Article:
American cities are getting richer. Rural areas are getting left behind.

As Millennials and Boomers move into cities, will this trend continue?  How will cities and regions allocate funds? Will this exacerbate the problem? All questions we need to understand before it is too late.

by Timothy B. Lee on September 13, 2016

The latest Census Bureau data on income and poverty has good news for almost everyone. It shows the first significant growth in average household incomes in almost a decade — 5.4 percent between 2014 and 2015 — with all races, age groups, and regions of the country enjoying gains.

But one group that didn’t have a lot to celebrate from the new numbers were people in rural areas.

The census counted more than 20 million households as being located outside any metropolitan area — that is, in rural America. And it found that these households saw their incomes drop by 2 percent between 2014 and 2015: from $45,534 to $44,657.

There were 63 million households inside metropolitan areas but outside the area’s principal city — that is, in the suburbs. These households enjoyed healthy income growth of 4 percent, from an already high $61,671 to $64,144.

But the biggest gains accrued to the 41 million households located in the principal city of a metropolitan area. They saw their incomes grow an impressive 7.3 percent. Their incomes went from $47,095 to $51,378.

In short, this is proving to be a fundamentally urban economic recovery. Cities are gaining income faster than their suburbs, which in turn are doing better than rural areas. And while suburban households still earn more, on average, than urban households, city-dwellers are closing the gap.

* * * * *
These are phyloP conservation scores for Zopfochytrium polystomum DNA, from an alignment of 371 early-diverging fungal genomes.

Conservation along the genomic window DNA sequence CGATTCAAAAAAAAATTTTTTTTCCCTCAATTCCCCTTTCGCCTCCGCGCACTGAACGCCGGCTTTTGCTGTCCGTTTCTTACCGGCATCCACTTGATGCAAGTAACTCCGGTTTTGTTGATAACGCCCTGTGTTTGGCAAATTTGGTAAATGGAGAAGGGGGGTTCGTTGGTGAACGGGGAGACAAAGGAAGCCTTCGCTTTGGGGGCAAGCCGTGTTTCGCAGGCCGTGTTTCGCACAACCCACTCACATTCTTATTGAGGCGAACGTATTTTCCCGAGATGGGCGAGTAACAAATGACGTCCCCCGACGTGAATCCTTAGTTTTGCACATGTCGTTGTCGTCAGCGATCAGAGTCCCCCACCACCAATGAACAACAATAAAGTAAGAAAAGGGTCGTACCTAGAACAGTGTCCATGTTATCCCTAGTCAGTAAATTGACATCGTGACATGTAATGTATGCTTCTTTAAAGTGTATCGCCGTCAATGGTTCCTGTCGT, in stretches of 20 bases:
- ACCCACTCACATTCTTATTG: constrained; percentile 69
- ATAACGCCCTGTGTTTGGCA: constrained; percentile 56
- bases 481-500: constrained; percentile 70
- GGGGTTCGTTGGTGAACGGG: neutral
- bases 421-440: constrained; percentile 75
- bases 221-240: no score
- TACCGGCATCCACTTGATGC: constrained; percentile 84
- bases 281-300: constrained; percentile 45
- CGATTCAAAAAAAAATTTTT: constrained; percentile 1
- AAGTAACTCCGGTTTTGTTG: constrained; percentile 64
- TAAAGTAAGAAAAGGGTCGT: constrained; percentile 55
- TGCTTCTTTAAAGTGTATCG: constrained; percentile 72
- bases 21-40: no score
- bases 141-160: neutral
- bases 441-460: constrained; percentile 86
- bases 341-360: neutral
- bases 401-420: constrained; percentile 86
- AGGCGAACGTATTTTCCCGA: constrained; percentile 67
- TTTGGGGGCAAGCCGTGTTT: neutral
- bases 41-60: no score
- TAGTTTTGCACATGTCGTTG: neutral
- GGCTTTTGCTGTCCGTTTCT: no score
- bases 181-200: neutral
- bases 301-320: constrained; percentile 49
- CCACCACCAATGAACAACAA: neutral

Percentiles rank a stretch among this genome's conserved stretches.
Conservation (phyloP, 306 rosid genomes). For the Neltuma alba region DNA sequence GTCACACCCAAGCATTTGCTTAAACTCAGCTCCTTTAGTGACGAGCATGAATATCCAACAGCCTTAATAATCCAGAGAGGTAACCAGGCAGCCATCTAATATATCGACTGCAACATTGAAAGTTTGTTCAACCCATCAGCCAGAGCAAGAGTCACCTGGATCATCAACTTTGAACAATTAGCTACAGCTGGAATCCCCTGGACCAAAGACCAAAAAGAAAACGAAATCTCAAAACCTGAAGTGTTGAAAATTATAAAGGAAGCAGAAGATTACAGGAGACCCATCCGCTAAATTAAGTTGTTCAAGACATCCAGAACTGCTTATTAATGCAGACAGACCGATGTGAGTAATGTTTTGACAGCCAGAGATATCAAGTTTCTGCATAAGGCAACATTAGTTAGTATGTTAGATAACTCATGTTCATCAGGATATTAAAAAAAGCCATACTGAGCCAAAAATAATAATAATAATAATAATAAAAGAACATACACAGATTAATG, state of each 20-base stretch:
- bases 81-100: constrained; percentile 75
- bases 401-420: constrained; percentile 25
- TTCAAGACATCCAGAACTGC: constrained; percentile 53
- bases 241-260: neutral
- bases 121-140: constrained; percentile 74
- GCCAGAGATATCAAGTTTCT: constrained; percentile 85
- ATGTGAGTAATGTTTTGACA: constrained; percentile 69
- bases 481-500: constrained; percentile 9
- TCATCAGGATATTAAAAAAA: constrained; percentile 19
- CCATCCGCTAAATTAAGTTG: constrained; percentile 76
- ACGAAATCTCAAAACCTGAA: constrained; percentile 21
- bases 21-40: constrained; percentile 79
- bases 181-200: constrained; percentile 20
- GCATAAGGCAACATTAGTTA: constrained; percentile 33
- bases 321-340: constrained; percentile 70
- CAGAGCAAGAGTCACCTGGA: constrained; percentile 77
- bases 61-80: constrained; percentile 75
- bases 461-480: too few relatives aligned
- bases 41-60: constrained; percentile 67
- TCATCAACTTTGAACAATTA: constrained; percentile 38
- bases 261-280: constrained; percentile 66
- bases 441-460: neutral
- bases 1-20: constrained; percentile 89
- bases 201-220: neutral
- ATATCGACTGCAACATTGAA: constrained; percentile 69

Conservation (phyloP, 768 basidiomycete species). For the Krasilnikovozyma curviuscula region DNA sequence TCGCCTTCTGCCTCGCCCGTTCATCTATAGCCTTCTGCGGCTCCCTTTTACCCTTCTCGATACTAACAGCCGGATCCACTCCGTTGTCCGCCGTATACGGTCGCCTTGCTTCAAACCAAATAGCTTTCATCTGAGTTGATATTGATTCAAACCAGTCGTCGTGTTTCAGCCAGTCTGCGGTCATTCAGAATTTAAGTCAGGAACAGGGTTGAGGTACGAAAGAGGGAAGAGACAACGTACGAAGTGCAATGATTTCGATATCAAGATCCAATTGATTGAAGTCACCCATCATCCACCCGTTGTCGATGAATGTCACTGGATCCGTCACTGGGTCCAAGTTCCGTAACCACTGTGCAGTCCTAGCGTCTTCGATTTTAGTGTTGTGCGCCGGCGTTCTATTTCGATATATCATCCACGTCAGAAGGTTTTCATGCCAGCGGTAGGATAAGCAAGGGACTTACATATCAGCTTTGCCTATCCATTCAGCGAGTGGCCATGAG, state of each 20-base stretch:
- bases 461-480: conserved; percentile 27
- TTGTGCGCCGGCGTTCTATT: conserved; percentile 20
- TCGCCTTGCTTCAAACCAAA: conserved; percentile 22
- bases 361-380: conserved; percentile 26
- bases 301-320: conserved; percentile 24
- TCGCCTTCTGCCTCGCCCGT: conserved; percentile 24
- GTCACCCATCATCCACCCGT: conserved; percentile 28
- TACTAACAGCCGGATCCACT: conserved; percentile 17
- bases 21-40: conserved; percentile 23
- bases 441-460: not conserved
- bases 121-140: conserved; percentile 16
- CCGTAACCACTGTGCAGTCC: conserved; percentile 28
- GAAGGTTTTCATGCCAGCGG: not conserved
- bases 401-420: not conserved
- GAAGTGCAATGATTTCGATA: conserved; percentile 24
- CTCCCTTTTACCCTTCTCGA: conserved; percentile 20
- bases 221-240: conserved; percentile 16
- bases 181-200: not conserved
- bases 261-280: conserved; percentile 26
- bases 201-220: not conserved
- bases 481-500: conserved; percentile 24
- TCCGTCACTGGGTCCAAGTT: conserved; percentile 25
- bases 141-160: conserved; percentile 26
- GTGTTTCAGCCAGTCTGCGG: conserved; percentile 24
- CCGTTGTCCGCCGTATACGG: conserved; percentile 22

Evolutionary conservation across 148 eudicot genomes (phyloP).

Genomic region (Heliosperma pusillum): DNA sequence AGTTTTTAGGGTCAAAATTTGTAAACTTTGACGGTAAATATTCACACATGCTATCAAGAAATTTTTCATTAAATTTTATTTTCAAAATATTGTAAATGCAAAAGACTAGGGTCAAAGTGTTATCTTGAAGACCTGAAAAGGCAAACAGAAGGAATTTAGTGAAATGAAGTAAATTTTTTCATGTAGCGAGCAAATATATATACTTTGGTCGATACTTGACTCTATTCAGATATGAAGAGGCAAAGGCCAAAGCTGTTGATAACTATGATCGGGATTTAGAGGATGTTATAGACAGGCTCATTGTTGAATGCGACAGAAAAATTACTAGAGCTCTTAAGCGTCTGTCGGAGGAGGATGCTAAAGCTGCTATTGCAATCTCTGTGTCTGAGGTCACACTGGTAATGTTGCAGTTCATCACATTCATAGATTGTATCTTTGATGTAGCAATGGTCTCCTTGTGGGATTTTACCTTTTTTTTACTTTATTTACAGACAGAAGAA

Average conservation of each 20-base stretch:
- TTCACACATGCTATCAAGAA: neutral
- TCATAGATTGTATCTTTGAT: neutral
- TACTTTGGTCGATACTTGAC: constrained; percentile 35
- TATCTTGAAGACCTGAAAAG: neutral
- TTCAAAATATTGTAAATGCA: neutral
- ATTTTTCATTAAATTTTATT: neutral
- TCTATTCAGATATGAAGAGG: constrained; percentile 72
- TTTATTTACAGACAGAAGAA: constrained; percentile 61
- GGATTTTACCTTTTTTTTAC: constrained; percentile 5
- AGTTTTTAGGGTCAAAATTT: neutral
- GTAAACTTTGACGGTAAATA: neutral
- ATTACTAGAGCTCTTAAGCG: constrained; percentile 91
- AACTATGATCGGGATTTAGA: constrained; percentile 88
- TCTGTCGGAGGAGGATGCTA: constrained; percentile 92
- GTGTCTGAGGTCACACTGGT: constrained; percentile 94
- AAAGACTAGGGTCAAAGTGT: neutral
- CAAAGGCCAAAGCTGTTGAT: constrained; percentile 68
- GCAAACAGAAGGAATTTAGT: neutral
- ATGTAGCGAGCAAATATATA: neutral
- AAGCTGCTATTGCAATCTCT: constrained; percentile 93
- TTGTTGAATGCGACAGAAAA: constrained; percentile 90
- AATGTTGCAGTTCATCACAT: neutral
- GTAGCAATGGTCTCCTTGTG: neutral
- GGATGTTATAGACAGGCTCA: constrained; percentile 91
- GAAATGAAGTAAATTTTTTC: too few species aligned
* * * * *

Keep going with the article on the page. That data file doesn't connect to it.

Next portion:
This recovery isn’t like other recent ones

The latest census numbers confirm a trend that I’ve reported on before: The current recovery is seeing big cities reap the largest economic gains. That was a big change from the economic boom of the 1990s, which saw less populous areas gaining more.

In the past, smaller counties tended to grow faster than larger counties. This made a certain amount of sense — large counties like Los Angeles or Dallas were already expensive and crowded places to live, so it was easier for economic growth to happen in smaller towns or outlying suburbs.

But in the latest recovery, the pattern has reversed. The largest counties saw the fastest growth in jobs, with Los Angeles County, Miami-Dade County, and Kings County (Brooklyn) leading the way. Meanwhile, the least populous counties have been suffering the weakest recovery in decades.

To be clear, this chart isn’t directly comparable to the new census numbers, since it shows gains in jobs rather than incomes. And it breaks regions of the country down somewhat differently — based on county populations rather than whether a region is a principal city, suburb, or rural area.

But both charts show the same clear pattern: Economic gains are flowing disproportionately to urban areas, while less populous areas are getting left behind.

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